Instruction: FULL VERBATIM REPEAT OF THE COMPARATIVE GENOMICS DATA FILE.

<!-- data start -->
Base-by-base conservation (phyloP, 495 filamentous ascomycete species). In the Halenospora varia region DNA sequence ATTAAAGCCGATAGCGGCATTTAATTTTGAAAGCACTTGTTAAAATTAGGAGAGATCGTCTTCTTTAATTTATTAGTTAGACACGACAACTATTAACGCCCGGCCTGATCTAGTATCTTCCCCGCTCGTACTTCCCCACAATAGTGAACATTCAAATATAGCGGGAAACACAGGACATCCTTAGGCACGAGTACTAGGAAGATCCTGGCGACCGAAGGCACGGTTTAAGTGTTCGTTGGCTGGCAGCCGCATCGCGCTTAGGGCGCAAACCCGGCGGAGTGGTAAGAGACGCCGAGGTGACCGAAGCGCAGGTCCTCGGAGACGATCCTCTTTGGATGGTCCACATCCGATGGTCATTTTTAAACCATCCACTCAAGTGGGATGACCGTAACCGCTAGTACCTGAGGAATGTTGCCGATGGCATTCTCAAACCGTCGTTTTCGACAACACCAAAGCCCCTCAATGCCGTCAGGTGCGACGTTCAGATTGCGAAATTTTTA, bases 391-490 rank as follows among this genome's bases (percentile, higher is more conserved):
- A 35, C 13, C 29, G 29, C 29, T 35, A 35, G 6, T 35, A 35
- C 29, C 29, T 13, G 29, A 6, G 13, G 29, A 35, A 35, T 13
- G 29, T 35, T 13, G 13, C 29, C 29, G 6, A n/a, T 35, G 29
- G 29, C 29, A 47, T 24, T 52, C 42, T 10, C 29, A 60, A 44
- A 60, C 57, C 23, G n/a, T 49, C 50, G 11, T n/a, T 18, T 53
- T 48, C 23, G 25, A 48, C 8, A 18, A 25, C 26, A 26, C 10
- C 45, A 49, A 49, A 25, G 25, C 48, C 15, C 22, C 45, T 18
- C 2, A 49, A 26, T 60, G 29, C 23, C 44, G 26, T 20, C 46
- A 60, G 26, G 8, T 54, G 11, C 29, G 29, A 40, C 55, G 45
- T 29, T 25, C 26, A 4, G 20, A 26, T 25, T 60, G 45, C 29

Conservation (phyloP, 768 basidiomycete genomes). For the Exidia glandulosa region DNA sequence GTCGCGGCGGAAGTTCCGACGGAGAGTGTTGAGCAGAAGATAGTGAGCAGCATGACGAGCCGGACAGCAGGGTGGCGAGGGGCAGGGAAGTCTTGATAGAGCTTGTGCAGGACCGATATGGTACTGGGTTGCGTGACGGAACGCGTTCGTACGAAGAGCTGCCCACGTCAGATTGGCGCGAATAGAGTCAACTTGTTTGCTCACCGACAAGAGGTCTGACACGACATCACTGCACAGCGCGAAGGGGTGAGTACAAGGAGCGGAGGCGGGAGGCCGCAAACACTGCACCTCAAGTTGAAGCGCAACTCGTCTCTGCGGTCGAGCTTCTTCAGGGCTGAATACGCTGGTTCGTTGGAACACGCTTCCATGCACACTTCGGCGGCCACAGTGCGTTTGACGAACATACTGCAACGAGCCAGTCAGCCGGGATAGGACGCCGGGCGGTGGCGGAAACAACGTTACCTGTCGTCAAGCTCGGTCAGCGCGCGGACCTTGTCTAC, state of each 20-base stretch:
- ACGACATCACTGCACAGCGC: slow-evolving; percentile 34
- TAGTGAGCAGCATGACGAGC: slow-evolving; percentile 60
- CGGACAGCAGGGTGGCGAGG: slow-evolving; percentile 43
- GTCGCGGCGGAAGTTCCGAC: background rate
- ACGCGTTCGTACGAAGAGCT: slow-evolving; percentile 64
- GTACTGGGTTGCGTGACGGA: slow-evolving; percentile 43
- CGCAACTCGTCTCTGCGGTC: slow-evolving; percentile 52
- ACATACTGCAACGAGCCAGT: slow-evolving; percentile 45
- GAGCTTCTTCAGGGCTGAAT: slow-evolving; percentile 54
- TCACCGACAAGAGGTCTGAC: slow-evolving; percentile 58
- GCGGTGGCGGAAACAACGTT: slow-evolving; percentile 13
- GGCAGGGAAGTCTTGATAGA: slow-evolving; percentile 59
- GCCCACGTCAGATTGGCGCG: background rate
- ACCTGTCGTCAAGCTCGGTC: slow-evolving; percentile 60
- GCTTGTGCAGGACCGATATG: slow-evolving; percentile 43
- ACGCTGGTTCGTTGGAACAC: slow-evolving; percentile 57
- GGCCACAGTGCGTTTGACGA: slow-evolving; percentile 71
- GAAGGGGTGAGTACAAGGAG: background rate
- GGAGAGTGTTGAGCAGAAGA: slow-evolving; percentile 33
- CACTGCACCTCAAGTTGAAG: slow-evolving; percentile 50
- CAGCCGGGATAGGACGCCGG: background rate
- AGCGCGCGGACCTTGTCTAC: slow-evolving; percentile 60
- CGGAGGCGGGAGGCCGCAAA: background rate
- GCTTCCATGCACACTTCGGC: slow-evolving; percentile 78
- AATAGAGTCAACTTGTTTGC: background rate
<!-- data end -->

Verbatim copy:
Base-by-base conservation (phyloP, 495 filamentous ascomycete species). In the Halenospora varia region DNA sequence ATTAAAGCCGATAGCGGCATTTAATTTTGAAAGCACTTGTTAAAATTAGGAGAGATCGTCTTCTTTAATTTATTAGTTAGACACGACAACTATTAACGCCCGGCCTGATCTAGTATCTTCCCCGCTCGTACTTCCCCACAATAGTGAACATTCAAATATAGCGGGAAACACAGGACATCCTTAGGCACGAGTACTAGGAAGATCCTGGCGACCGAAGGCACGGTTTAAGTGTTCGTTGGCTGGCAGCCGCATCGCGCTTAGGGCGCAAACCCGGCGGAGTGGTAAGAGACGCCGAGGTGACCGAAGCGCAGGTCCTCGGAGACGATCCTCTTTGGATGGTCCACATCCGATGGTCATTTTTAAACCATCCACTCAAGTGGGATGACCGTAACCGCTAGTACCTGAGGAATGTTGCCGATGGCATTCTCAAACCGTCGTTTTCGACAACACCAAAGCCCCTCAATGCCGTCAGGTGCGACGTTCAGATTGCGAAATTTTTA, bases 391-490 rank as follows among this genome's bases (percentile, higher is more conserved):
- A 35, C 13, C 29, G 29, C 29, T 35, A 35, G 6, T 35, A 35
- C 29, C 29, T 13, G 29, A 6, G 13, G 29, A 35, A 35, T 13
- G 29, T 35, T 13, G 13, C 29, C 29, G 6, A n/a, T 35, G 29
- G 29, C 29, A 47, T 24, T 52, C 42, T 10, C 29, A 60, A 44
- A 60, C 57, C 23, G n/a, T 49, C 50, G 11, T n/a, T 18, T 53
- T 48, C 23, G 25, A 48, C 8, A 18, A 25, C 26, A 26, C 10
- C 45, A 49, A 49, A 25, G 25, C 48, C 15, C 22, C 45, T 18
- C 2, A 49, A 26, T 60, G 29, C 23, C 44, G 26, T 20, C 46
- A 60, G 26, G 8, T 54, G 11, C 29, G 29, A 40, C 55, G 45
- T 29, T 25, C 26, A 4, G 20, A 26, T 25, T 60, G 45, C 29

Conservation (phyloP, 768 basidiomycete genomes). For the Exidia glandulosa region DNA sequence GTCGCGGCGGAAGTTCCGACGGAGAGTGTTGAGCAGAAGATAGTGAGCAGCATGACGAGCCGGACAGCAGGGTGGCGAGGGGCAGGGAAGTCTTGATAGAGCTTGTGCAGGACCGATATGGTACTGGGTTGCGTGACGGAACGCGTTCGTACGAAGAGCTGCCCACGTCAGATTGGCGCGAATAGAGTCAACTTGTTTGCTCACCGACAAGAGGTCTGACACGACATCACTGCACAGCGCGAAGGGGTGAGTACAAGGAGCGGAGGCGGGAGGCCGCAAACACTGCACCTCAAGTTGAAGCGCAACTCGTCTCTGCGGTCGAGCTTCTTCAGGGCTGAATACGCTGGTTCGTTGGAACACGCTTCCATGCACACTTCGGCGGCCACAGTGCGTTTGACGAACATACTGCAACGAGCCAGTCAGCCGGGATAGGACGCCGGGCGGTGGCGGAAACAACGTTACCTGTCGTCAAGCTCGGTCAGCGCGCGGACCTTGTCTAC, state of each 20-base stretch:
- ACGACATCACTGCACAGCGC: slow-evolving; percentile 34
- TAGTGAGCAGCATGACGAGC: slow-evolving; percentile 60
- CGGACAGCAGGGTGGCGAGG: slow-evolving; percentile 43
- GTCGCGGCGGAAGTTCCGAC: background rate
- ACGCGTTCGTACGAAGAGCT: slow-evolving; percentile 64
- GTACTGGGTTGCGTGACGGA: slow-evolving; percentile 43
- CGCAACTCGTCTCTGCGGTC: slow-evolving; percentile 52
- ACATACTGCAACGAGCCAGT: slow-evolving; percentile 45
- GAGCTTCTTCAGGGCTGAAT: slow-evolving; percentile 54
- TCACCGACAAGAGGTCTGAC: slow-evolving; percentile 58
- GCGGTGGCGGAAACAACGTT: slow-evolving; percentile 13
- GGCAGGGAAGTCTTGATAGA: slow-evolving; percentile 59
- GCCCACGTCAGATTGGCGCG: background rate
- ACCTGTCGTCAAGCTCGGTC: slow-evolving; percentile 60
- GCTTGTGCAGGACCGATATG: slow-evolving; percentile 43
- ACGCTGGTTCGTTGGAACAC: slow-evolving; percentile 57
- GGCCACAGTGCGTTTGACGA: slow-evolving; percentile 71
- GAAGGGGTGAGTACAAGGAG: background rate
- GGAGAGTGTTGAGCAGAAGA: slow-evolving; percentile 33
- CACTGCACCTCAAGTTGAAG: slow-evolving; percentile 50
- CAGCCGGGATAGGACGCCGG: background rate
- AGCGCGCGGACCTTGTCTAC: slow-evolving; percentile 60
- CGGAGGCGGGAGGCCGCAAA: background rate
- GCTTCCATGCACACTTCGGC: slow-evolving; percentile 78
- AATAGAGTCAACTTGTTTGC: background rate